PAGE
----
Colleges use all digital channels they possess to connect to their applicants and support them. It is possible to collect all meaningful data about each college online. Schools recommend to refer to their official websites, check their application portals, and – by all means – check emails. Emails are the primary means to contact students and their parents, though many applicants do not like this channel. Still, official responses and all the essential data from colleges come by email.

All
these steps are also voting in favor of this or that college. When they show
how they care about their future students – they establish themselves as the
right choice.

There
is the factor of direct communication too. When the candidates cross the significant
distances to visit campuses and meet the faculty – colleges take that as a sign
of interest. They consider these candidates more motivated and dedicated.
However, with canceled personal visits, other means of expressing interest come
into prominence. When applicants want to show their attention, they should contact
colleges and respond to their emails.

Of
course, virtual tours on campuses can’t replace live experience. However, it is
a trustworthy source of information. Families should not ignore it. Besides,
colleges will gladly assist in the process and answer all questions. There are
even options to talk online to other faculty members or students.

One
more excellent source is social media and dedicated forums. They provide the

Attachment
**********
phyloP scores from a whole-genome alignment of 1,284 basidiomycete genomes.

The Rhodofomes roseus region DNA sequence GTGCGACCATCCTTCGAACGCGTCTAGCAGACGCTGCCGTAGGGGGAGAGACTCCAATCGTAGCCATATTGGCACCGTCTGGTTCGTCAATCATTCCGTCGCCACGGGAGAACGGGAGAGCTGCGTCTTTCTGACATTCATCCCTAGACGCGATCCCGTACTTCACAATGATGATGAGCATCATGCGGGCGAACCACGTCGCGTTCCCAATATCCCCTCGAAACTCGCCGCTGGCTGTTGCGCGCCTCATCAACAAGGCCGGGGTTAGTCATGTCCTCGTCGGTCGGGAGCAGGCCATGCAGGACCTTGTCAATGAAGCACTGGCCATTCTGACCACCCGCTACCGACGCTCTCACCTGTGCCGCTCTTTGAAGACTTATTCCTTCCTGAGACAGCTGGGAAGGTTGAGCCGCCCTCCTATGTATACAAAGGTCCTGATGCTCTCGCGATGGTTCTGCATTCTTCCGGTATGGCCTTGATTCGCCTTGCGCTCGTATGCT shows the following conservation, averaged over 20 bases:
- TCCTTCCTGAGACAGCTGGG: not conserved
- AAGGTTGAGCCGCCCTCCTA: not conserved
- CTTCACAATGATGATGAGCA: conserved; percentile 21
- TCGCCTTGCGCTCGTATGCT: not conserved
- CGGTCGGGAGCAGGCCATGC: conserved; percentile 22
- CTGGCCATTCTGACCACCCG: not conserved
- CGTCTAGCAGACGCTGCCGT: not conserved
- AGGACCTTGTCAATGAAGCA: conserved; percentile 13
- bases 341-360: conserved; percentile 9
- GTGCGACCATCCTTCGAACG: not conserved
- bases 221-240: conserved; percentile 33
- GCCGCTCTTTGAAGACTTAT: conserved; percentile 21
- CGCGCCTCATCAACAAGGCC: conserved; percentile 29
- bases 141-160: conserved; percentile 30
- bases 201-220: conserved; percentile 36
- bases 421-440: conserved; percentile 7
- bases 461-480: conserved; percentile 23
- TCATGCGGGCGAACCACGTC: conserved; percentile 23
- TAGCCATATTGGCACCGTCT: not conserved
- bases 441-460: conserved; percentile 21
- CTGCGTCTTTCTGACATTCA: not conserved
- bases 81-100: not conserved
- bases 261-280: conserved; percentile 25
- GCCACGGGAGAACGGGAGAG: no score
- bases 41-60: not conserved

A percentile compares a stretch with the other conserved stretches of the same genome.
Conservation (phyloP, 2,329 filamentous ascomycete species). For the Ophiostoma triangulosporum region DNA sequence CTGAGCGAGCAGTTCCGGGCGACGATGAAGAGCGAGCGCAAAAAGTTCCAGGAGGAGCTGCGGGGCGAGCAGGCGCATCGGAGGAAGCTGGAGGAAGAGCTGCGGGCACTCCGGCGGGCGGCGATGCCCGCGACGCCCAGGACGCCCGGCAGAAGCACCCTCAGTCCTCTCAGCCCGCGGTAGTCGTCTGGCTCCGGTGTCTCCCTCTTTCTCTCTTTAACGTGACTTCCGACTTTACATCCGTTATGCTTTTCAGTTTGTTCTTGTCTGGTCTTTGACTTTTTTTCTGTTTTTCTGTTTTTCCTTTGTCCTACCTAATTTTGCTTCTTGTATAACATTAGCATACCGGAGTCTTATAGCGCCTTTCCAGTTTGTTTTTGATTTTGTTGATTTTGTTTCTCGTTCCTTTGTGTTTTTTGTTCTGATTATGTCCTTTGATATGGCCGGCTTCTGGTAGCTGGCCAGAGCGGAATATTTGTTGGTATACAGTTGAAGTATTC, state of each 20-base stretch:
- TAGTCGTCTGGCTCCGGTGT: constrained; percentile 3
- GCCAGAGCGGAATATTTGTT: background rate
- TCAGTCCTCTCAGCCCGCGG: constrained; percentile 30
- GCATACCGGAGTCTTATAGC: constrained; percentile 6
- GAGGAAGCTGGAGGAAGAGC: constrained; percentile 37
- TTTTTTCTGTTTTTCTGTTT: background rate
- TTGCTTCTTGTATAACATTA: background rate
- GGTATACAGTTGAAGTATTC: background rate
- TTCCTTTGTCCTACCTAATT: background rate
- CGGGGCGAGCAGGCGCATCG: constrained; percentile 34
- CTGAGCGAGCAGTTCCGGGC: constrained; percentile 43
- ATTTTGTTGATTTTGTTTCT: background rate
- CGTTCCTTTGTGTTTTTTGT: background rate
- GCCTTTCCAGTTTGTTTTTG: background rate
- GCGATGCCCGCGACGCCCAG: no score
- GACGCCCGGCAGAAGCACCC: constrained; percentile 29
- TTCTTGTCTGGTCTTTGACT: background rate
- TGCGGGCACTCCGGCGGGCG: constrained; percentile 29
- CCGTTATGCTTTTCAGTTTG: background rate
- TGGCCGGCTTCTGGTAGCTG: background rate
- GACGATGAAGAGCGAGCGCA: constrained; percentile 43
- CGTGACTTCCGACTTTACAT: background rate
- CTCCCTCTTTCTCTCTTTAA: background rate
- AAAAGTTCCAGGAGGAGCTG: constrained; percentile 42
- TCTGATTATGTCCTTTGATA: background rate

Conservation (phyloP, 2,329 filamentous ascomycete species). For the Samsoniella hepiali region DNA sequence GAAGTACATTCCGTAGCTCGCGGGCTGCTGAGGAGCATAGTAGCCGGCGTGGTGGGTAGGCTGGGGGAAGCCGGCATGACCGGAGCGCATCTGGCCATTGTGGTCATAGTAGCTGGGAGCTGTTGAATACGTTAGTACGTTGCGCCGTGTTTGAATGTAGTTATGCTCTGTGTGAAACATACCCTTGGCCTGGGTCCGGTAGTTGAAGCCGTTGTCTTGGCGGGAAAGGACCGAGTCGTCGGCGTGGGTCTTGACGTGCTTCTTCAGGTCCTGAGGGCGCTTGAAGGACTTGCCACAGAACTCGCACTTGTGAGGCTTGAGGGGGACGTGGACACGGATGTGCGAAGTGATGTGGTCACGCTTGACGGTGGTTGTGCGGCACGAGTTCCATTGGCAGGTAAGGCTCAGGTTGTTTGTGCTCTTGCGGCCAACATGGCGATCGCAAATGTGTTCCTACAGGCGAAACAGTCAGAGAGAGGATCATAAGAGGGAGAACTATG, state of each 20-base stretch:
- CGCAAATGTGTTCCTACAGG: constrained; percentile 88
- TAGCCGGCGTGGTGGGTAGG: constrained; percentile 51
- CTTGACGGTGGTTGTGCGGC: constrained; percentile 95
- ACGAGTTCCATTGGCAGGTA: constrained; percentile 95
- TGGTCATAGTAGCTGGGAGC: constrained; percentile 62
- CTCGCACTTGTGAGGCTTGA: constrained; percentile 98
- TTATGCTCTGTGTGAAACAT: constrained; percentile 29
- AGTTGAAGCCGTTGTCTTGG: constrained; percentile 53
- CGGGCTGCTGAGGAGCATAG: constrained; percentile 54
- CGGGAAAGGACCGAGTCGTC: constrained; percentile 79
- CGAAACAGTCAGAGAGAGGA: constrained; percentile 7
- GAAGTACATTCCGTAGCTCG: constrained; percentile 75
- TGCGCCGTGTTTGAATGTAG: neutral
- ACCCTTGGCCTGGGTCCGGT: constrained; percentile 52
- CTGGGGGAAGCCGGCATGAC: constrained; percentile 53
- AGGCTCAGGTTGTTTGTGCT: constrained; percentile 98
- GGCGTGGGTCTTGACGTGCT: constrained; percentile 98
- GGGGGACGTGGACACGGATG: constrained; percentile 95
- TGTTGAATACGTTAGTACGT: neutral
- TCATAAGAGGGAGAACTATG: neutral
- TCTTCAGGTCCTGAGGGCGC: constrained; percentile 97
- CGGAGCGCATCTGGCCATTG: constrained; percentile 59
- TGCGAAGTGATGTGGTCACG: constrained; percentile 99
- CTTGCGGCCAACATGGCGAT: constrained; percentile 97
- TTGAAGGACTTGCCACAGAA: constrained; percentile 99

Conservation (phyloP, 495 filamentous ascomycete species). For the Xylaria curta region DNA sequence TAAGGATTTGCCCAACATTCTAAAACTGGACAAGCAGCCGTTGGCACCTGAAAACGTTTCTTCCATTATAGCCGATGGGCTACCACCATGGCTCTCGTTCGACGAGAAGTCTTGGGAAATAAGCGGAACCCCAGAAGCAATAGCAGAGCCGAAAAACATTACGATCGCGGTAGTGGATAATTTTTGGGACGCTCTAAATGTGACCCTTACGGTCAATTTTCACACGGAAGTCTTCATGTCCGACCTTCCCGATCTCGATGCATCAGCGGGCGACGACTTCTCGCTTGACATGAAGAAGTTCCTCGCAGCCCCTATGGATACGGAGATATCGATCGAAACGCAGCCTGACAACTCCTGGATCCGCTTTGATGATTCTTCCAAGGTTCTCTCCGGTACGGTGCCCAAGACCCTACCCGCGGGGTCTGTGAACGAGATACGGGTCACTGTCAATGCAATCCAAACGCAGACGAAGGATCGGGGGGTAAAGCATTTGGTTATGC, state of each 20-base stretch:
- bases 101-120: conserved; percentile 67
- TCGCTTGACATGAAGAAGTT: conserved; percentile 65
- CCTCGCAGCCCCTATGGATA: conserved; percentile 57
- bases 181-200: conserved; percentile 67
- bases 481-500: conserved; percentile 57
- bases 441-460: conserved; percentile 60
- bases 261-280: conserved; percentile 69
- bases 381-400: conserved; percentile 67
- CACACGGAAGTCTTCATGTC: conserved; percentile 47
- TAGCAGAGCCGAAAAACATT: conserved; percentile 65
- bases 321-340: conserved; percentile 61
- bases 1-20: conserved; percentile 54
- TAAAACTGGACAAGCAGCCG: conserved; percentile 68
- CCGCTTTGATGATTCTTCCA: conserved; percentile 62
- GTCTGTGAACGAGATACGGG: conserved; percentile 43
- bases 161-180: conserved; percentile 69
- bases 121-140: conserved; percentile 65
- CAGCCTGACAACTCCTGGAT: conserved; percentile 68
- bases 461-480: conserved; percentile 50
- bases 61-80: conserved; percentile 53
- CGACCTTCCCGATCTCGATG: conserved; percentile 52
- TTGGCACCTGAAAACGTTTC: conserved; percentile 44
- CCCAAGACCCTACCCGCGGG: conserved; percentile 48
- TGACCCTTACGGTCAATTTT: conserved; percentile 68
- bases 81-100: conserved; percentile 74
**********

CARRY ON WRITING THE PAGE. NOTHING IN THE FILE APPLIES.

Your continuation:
most valuable data from people with the necessary experience and first-hand
reports. In fact, with all the pandemic complications, colleges can already
present compelling alternatives to their candidates.

On
the other hand, many other questions are still vague. Even if colleges could
find solutions for admission procedures, there are issues scholarships, financial
aid, and many other problems. Right now, college officials can’t say anything
for sure, as they don’t have the information themselves. They discuss the
matters, and, hopefully, there will be some updates soon.

Admission Problems of High Schools

COVID-19
hurts all institutions. High schools got their damage too. The most problematic
is the situation with the SAT and ACT testing. Closing of the testing centers
and postponing the regular dates mean that students won’t get these required
documents – on-time or at all.

That
is just one example of burning problems. But the standard school education has
to come online as well. Fortunately, there are methods and online courses, as
distant learning becomes rather popular. Still, it is a severe ordeal for those
families who never had such experiences.

Learning virtually has a different format, so it takes time to adjust to it. However, with the right approach, it is useful – it encourages students to work independently. It adds more tasks to the parents, though, as they will need to support their children more. Without the class and the teacher, parents have to help with the homework, explain problematic issues, and organize the learning processes.

It
will be a good idea to find a community of distant learning. Such communities
share working tips on how to plan classes and motivate children. Also, parents
can get useful information about different online courses and tutors.

There
is still an extracurricular activity issue. Traditionally, it is essential for
college admissions, but COVID-19 ruined most of the possibilities. Speaking
about sports – many young athletes watch their facilities closing for
quarantine. Community duties get hurt by the “stay at home” policy. There
is no one general approach to how colleges will deal with these problems, but
they do their best to find solutions.

In
any case, the new reality we live in can help us all to find new approaches to
education. Most likely, it will have to change and adapt to the new conditions.
But we’ll get the system more flexible, innovative, and, perhaps, even more
efficient.